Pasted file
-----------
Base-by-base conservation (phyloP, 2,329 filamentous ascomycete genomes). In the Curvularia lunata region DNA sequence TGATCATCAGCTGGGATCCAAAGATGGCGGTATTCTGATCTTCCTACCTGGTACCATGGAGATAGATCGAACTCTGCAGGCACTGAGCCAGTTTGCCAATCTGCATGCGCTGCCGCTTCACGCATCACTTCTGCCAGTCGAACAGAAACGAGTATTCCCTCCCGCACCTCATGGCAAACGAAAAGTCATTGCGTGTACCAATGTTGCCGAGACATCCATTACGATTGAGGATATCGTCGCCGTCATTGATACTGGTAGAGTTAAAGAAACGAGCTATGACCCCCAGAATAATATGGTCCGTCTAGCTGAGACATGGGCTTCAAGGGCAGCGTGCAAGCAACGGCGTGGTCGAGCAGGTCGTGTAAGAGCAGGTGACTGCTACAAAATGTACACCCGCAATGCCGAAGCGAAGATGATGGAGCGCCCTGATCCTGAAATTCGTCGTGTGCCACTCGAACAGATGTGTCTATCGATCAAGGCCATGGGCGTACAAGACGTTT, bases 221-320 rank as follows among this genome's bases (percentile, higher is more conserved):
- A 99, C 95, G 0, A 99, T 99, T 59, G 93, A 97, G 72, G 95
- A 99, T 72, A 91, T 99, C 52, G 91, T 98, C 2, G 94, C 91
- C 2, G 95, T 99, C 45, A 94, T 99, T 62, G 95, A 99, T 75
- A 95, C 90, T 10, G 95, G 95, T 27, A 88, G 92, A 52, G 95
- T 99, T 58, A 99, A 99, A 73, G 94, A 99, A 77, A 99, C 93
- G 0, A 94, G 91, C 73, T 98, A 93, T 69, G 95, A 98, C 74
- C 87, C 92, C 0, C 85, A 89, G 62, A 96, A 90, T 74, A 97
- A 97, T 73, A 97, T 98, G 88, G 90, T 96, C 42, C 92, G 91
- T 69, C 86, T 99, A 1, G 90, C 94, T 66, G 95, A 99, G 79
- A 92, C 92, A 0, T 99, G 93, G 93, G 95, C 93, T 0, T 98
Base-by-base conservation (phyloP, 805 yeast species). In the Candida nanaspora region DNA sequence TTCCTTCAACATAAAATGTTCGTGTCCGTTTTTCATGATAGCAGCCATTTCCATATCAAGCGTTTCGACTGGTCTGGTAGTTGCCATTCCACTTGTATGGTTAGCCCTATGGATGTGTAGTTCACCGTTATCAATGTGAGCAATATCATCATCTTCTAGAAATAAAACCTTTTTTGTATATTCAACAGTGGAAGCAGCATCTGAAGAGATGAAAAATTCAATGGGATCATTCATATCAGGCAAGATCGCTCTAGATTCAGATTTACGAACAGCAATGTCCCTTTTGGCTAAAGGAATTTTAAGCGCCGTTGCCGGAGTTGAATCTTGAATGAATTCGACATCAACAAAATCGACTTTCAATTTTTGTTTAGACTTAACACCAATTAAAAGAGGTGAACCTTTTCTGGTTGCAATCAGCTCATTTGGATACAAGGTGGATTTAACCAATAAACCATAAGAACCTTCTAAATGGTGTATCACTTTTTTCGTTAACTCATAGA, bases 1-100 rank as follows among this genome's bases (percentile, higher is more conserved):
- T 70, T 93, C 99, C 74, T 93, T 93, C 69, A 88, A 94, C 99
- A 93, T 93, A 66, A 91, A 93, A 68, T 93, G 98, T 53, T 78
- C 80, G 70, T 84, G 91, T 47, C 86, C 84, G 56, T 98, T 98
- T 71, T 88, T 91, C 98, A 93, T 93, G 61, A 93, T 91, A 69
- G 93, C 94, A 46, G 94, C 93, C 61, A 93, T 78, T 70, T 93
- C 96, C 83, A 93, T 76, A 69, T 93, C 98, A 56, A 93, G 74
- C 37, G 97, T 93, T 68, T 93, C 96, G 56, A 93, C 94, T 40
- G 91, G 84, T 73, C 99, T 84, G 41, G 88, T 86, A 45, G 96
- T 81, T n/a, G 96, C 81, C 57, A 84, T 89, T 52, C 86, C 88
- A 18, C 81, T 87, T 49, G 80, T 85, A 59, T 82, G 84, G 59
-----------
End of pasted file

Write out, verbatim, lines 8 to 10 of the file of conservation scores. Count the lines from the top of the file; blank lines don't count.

- C 87, C 92, C 0, C 85, A 89, G 62, A 96, A 90, T 74, A 97
- A 97, T 73, A 97, T 98, G 88, G 90, T 96, C 42, C 92, G 91
- T 69, C 86, T 99, A 1, G 90, C 94, T 66, G 95, A 99, G 79